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Community Team Builder


Your Community: A Guided Journey
By: Amanda Mesirow
Object: To assist coordinators in visualizing their community.
Time needed: 1 hour or more, depending on how much you have people share about their communities.
Materials needed: Paper/pens
Introduction (can be read by moderator):
Most of us know the most important elements of a community: open doors, programming, involved staff members, etc.
This journey will take you a little deeper into what it means to build community; more specifically, how to develop the community you want.  After all, it’s hard to build something if you don’t know what you want the end result to look like!
Instructions (should be read aloud by moderator, or can be printed out and given to participants):

To begin:
Sketch your community/a typical community (e.g., a floor) in your building
Identify problem areas (isolation zones, unattractive facilities, etc.)
Identify popular areas (recreation areas, high traffic areas, social places)

(Moderator reads): For all of these, go with a “gut” reaction...what are your initial impressions or thoughts?  If you are a returning coordinator, you can either describe what your community has been in the past or what you would like it to be in the future.
What posters are hanging in the lobby? What are they advertising? Who created them?
It’s Friday night.  What does your main social area look like? What does it sound like? Who’s there?
Who is in the main office? What does it sound like? What does it look like? What could be improved about this area? What would bring students in?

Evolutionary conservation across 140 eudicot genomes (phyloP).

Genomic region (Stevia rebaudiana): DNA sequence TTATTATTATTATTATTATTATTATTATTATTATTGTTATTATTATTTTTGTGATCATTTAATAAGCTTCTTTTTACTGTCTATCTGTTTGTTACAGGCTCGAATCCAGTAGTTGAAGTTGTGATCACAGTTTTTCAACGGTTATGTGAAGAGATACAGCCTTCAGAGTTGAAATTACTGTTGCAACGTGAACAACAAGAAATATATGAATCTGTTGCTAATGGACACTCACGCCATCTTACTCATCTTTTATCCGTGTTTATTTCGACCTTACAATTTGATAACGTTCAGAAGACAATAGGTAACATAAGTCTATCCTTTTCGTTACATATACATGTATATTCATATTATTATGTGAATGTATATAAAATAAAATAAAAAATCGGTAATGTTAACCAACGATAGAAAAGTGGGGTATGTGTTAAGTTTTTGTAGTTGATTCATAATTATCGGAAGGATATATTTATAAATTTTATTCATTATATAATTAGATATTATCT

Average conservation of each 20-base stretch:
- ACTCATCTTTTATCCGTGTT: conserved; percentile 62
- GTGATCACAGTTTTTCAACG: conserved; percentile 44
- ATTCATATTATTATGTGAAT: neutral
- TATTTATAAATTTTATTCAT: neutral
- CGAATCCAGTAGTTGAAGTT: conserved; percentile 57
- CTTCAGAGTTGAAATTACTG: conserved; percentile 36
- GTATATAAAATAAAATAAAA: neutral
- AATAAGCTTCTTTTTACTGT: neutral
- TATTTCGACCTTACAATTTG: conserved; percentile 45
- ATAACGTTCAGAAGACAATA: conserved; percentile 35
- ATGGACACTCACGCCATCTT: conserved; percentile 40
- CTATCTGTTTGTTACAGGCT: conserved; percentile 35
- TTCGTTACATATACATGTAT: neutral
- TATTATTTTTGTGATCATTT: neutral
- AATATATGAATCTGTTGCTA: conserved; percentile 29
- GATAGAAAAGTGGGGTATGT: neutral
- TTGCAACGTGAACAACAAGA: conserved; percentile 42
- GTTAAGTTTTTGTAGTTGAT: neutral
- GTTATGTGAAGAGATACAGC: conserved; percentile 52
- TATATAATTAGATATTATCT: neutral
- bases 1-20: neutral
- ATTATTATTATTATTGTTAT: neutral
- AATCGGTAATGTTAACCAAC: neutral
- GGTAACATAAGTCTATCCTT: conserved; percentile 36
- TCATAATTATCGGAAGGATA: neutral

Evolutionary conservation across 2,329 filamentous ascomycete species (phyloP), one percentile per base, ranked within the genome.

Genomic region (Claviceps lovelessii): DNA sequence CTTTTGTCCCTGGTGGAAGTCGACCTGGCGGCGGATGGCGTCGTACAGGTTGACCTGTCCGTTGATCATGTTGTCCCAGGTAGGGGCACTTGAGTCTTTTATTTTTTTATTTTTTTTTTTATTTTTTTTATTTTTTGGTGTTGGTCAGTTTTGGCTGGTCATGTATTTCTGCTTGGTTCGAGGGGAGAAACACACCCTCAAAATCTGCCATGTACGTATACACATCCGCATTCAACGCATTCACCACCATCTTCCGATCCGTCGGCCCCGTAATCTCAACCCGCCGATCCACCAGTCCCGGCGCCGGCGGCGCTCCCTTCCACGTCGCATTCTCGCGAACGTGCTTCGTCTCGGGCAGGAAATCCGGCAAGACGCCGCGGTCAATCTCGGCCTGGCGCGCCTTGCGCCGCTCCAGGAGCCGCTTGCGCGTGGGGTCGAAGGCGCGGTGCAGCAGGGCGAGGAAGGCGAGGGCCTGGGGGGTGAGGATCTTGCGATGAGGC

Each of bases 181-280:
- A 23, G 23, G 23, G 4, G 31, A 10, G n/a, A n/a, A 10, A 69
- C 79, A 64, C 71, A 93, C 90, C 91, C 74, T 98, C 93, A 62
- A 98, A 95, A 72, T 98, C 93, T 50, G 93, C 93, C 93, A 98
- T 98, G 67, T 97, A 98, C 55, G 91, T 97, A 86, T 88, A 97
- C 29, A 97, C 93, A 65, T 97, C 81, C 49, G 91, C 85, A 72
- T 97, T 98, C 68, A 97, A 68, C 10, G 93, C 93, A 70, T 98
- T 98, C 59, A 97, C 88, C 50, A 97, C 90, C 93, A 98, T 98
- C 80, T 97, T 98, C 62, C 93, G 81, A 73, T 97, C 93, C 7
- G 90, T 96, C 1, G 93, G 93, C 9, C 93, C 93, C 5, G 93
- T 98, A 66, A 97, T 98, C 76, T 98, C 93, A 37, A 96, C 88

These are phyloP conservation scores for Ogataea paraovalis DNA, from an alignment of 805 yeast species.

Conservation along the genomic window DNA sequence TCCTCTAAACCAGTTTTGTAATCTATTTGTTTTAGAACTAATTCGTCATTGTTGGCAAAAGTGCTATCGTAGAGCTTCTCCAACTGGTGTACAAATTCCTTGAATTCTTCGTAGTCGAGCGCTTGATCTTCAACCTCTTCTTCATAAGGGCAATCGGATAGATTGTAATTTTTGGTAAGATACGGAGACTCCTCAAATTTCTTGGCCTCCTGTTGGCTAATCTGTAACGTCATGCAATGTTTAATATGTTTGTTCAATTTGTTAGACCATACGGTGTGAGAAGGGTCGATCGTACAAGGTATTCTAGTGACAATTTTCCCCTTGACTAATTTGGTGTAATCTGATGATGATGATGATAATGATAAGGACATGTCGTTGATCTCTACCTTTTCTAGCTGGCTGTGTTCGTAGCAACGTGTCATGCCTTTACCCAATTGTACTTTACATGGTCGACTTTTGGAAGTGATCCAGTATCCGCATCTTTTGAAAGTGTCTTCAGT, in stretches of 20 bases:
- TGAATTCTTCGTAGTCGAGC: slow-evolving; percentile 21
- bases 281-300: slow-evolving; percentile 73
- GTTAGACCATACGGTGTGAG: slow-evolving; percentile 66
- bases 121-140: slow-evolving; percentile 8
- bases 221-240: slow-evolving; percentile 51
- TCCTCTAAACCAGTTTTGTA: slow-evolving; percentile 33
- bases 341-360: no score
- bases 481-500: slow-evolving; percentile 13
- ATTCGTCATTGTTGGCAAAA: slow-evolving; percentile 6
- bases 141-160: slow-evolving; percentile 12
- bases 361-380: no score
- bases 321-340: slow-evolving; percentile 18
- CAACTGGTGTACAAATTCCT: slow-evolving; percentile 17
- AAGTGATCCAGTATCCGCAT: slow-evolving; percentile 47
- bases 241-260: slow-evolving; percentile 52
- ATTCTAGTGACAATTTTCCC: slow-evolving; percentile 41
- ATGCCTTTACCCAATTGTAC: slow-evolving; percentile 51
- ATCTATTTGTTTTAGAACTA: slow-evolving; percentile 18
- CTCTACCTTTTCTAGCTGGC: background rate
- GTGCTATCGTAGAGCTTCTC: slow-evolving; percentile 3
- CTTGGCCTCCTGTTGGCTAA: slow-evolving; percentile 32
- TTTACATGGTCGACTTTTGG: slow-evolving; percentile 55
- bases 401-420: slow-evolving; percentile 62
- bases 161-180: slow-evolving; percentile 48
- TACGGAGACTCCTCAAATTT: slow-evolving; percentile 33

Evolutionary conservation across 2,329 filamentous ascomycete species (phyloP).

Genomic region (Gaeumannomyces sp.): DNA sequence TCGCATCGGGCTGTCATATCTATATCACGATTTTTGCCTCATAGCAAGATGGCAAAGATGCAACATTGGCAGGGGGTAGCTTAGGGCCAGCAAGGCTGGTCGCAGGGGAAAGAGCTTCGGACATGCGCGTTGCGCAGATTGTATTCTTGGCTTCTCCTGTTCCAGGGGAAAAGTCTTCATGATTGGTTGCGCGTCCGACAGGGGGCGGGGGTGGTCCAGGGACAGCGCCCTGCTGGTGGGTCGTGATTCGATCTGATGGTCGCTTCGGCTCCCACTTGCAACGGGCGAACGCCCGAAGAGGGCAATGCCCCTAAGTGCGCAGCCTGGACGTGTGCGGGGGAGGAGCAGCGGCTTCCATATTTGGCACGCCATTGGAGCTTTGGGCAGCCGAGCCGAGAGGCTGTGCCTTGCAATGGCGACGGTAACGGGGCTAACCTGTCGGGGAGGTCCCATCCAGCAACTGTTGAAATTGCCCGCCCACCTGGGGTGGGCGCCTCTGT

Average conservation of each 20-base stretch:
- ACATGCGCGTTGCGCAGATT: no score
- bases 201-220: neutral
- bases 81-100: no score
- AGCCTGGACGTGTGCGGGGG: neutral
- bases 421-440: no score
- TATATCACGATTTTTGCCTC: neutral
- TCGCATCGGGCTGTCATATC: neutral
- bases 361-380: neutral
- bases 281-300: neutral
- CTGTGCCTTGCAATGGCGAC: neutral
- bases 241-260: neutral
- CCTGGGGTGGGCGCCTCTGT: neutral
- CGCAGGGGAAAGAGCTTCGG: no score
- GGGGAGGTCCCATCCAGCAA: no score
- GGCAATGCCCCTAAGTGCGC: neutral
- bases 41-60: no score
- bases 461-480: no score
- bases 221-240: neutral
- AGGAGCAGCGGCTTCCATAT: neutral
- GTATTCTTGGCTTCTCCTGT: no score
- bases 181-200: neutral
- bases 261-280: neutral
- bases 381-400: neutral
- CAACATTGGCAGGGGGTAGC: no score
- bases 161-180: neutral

What does your office look like? What does your desk look like? What is hanging on the walls? Where do students sit? Where do you sit?
Where is the RA’s room? What is on the door? Where do students sit? Is it neat enough for students to feel comfortable entering? Is it set up to give student’s room to enter/sit comfortably?
What three words would you want students to use to describe your hall?
What three words would you want staff to use to describe your hall?
What three words would you want your supervisor to use to describe your hall?
How do you want residents to feel when entering the hall?

How do you want staff to feel?

How do you want prospective students to feel?
Now choose one of the areas you described above and write what it would need to look like how you visualize a positive community in your hall.  For example, if you wrote that the lobby is a problem area because of the lack of furniture, how could that goal be achieved? If you wrote that there are posters for programs all over your community, what type of programming model/expectations would achieve the goals you have in mind?
Brainstorm with colleagues, supervisor, and supervisees to make your vision a reality!

This can be adjusted to focus on any area of community-building…programming, facilities, staff involvement, hall government involvement, coordinator visibility, etc.  Just add visualization questions for the areas you wish to focus on.